There’s been something missing about “so-good-it’s-bad” cinema as of late. Because of “hits” like Sharknado, platforms like Netflix and the Syfy channel are full of so-called “bad movies” that are specifically designed to be garbage. Gone are cult classics with the feel of Tommy Wiseau’s The Room, a genuine attempt that became a fascinating and compelling wreck, a cult classic in the making. Sony’s Venom is like a high-budget return to The Room, and it is objectively terrible—I loved it.

Review: Mission: Impossible - Fallout

Tom Cruise's Ethan Hunt is a paranoid, insane, and unruly daredevil. Ethan Hunt is also a guardian angel who will save everyone. These are the two ideas that the latest installment of the venerable Mission: Impossible action series, Fallout, revolve around—and these ideas are not mutually exclusive. More so than the previous films, Fallout goes deeper into Hunt's state of mind, with all of his previous actions and mistakes finally building up to create an unavoidable pile. This character journey comes in the form of what is essentially a two-and-a-half long constant action set piece.

Review: Sorry to Bother You

Every time Tessa Thompson's character in Sorry to Bother You shows up, she is wearing a new pair of earrings of her own design. These serve as the perfect metaphor for the movie itself: they are big, impractical, provocative, lack any subtlety any whatsoever—but more importantly, you love looking at them, and you want to see what will come next. Sorry to Bother You wears its weirdness for all to see, and yet you will still not be prepared for it.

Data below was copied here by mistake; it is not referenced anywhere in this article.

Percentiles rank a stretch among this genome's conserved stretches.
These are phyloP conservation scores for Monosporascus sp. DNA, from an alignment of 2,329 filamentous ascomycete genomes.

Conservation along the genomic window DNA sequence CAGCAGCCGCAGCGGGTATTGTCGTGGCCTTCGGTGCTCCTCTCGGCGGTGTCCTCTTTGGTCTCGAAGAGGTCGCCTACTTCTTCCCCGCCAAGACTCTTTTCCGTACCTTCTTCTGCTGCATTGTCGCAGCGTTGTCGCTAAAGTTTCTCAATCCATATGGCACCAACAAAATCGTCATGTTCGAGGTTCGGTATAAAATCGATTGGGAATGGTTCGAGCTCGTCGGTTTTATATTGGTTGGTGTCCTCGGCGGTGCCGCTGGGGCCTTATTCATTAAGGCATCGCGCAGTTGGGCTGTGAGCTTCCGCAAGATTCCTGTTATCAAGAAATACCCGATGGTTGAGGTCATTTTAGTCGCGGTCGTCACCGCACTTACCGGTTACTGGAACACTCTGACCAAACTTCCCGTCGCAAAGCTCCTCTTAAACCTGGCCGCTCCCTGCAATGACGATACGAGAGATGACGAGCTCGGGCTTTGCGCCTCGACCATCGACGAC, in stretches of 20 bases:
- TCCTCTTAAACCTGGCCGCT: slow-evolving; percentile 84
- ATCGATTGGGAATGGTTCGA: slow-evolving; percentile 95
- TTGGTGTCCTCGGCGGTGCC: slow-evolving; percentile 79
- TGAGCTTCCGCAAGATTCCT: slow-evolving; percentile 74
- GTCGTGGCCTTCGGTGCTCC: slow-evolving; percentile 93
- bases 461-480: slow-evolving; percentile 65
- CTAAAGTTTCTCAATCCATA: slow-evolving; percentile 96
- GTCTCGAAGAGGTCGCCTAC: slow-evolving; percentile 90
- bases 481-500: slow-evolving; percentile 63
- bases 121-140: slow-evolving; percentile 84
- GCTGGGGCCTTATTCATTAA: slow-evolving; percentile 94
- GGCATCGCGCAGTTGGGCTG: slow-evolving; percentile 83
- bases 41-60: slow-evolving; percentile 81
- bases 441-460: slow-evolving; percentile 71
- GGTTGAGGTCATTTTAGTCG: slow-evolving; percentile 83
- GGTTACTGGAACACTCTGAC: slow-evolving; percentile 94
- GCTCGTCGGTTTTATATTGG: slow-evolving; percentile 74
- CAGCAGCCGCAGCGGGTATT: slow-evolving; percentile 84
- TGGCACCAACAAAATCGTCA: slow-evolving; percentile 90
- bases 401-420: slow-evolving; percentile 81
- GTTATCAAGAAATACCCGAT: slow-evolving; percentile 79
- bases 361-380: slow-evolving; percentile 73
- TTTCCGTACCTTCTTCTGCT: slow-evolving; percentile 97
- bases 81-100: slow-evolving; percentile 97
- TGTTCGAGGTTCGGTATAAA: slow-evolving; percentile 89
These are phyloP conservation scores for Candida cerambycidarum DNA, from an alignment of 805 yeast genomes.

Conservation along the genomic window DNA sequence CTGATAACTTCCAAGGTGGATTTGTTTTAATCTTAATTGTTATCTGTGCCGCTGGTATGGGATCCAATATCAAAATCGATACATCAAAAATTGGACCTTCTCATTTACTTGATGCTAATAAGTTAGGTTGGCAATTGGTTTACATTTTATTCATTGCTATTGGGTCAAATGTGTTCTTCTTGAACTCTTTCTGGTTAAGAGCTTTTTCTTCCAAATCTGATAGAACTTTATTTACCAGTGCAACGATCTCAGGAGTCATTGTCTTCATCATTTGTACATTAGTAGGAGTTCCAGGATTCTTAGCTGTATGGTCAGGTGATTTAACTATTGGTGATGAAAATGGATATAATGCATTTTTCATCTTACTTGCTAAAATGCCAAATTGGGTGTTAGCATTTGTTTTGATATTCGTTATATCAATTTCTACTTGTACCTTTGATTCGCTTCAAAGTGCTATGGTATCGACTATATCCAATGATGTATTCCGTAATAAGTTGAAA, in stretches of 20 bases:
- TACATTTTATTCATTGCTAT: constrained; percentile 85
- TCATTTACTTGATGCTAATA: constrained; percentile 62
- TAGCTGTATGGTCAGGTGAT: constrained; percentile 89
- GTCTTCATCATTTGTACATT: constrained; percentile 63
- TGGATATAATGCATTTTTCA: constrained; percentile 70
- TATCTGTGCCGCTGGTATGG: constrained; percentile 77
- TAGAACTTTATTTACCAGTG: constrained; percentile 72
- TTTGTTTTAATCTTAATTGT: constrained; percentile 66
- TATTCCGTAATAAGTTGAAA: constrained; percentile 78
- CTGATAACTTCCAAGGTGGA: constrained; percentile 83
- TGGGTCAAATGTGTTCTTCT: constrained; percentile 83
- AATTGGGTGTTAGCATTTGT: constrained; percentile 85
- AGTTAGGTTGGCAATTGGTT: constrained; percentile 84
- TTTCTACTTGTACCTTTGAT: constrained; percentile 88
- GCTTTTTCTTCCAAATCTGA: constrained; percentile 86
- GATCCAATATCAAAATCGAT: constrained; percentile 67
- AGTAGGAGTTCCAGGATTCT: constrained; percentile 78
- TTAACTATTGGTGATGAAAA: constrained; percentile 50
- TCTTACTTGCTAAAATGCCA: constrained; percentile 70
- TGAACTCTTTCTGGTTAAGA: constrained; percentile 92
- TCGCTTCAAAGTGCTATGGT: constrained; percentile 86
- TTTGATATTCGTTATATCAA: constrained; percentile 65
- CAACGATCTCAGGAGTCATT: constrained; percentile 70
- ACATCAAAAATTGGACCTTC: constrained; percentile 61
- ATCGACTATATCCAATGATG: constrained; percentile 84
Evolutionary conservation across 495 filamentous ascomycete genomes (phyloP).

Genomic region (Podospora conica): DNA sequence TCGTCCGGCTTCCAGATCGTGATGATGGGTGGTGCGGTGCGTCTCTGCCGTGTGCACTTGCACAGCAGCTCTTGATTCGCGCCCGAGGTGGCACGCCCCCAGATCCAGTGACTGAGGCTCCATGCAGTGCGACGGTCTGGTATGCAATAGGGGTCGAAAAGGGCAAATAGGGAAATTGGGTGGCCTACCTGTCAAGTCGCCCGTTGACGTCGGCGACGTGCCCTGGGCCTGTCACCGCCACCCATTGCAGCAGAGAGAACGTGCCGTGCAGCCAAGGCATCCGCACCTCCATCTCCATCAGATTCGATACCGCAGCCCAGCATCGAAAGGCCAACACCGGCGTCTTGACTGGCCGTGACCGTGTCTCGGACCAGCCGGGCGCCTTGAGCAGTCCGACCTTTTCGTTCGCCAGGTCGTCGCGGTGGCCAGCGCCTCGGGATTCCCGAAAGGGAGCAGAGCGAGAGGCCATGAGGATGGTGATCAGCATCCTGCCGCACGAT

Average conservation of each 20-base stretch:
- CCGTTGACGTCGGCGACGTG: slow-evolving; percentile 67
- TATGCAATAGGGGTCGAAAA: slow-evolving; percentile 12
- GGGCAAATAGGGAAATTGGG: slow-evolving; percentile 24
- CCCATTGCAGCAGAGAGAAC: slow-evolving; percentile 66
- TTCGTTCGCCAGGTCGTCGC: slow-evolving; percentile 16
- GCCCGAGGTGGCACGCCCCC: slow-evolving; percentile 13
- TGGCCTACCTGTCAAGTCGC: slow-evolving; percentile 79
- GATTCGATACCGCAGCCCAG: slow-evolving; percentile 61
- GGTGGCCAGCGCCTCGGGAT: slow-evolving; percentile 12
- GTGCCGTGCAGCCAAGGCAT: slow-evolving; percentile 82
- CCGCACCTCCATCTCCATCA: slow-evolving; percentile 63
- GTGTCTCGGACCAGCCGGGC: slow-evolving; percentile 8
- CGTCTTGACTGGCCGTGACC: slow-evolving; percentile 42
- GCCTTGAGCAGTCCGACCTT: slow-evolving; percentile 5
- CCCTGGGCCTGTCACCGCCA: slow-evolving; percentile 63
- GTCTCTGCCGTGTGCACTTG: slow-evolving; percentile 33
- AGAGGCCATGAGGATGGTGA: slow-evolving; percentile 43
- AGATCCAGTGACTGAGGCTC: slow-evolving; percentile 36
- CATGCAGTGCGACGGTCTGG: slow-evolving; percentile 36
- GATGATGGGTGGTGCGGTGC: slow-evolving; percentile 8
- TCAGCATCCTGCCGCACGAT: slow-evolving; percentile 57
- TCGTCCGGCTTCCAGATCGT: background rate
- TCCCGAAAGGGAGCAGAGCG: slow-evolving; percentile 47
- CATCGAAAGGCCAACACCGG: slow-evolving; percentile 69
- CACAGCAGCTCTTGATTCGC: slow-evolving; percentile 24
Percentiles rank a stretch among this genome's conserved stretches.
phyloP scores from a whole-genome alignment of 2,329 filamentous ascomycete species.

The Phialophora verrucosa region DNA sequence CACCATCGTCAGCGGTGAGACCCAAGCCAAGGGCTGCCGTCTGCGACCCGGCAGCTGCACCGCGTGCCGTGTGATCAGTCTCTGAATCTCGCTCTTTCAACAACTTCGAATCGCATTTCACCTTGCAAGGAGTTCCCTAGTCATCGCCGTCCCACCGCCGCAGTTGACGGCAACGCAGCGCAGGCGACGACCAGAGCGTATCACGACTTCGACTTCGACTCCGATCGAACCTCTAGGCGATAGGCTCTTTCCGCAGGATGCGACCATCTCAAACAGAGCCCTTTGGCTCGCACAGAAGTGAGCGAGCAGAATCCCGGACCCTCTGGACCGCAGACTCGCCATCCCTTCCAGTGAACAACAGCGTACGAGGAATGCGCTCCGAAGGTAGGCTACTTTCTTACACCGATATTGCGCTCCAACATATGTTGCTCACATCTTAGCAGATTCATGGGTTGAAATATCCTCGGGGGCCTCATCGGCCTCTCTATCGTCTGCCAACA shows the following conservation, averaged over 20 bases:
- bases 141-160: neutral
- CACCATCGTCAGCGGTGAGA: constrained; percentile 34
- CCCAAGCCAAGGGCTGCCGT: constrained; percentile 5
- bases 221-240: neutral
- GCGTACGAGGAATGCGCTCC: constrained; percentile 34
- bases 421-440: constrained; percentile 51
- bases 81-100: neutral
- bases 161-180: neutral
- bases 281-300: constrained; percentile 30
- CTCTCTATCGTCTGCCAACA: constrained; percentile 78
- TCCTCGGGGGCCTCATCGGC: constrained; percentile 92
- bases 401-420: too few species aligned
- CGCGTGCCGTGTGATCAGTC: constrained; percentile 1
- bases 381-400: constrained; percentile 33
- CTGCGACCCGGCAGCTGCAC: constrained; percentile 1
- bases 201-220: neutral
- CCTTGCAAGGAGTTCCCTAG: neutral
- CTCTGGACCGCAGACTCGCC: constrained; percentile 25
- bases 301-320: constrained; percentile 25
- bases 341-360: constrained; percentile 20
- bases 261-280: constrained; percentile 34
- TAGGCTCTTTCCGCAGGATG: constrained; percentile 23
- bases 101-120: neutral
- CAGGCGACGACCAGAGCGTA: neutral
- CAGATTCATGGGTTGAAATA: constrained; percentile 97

Review: Deadpool 2

Making a Deadpool movie involves a lot of nuance. Yeah, an absurd statement for the character that yells the word 'chimichangas' constantly, but hear me out. Go too far down the spectrum, and you end up with a Deadpool that becomes an 'LOL SO RANDOM!' unbearable meme. On the other end, Deadpool could become standard superhero fare that the character thrives in satirizing. To make such a movie successful, you have to get it just right. So here's my hot take on Deadpool 2: it's the Goldilocks of Deadpool movies.

REVIEW: 'Avengers: Infinity War' (spoiler-free)

Avengers: Infinity War is predictably fun and entertaining, while also being unusually dark and containing a real storyline for its villain. I certainly did not hate it, but it’s hard for me to formulate a final opinion when we have a sequel to wrap everything up next year. I predict that hardcores such as myself will appreciate the film, with everyone else on the fandom spectrum, with general moviegoing audiences at the end of said spectrum, will be divided, and quite possibly alienated. This will not be the film that they expected.

REVIEW: ‘Thor: Ragnarok’ – Relentless, messy, and the MCU at its most entertaining

Thor and Bruce Banner are on the distant planet of Sakaar—take deep breaths, Thor tells Banner, on the verge of panicking from his first off-Earth experience. This is a “place designed to stress me out,” as Banner describes it, with too many sources of visual and audio stimuli, colors everywhere, and things literally flying into his face. This is what watching Thor: Ragnarok was like.

Review: Hidden Figures

This is a film that makes its mission very obvious from its title. When we think of the great accomplishments we’ve made in human history, often there are individuals – and groups – whose contributions go unnoticed. In the case of Katherine Goble Johnson (Taraji P. Henson), Dorothy Vaughn (Octavia Spencer), and Mary Jackson (Janelle Monaé), these women faced both sexism and racism while working at NASA, as astronaut John Glenn (Glenn Powell) prepares his historic space flight.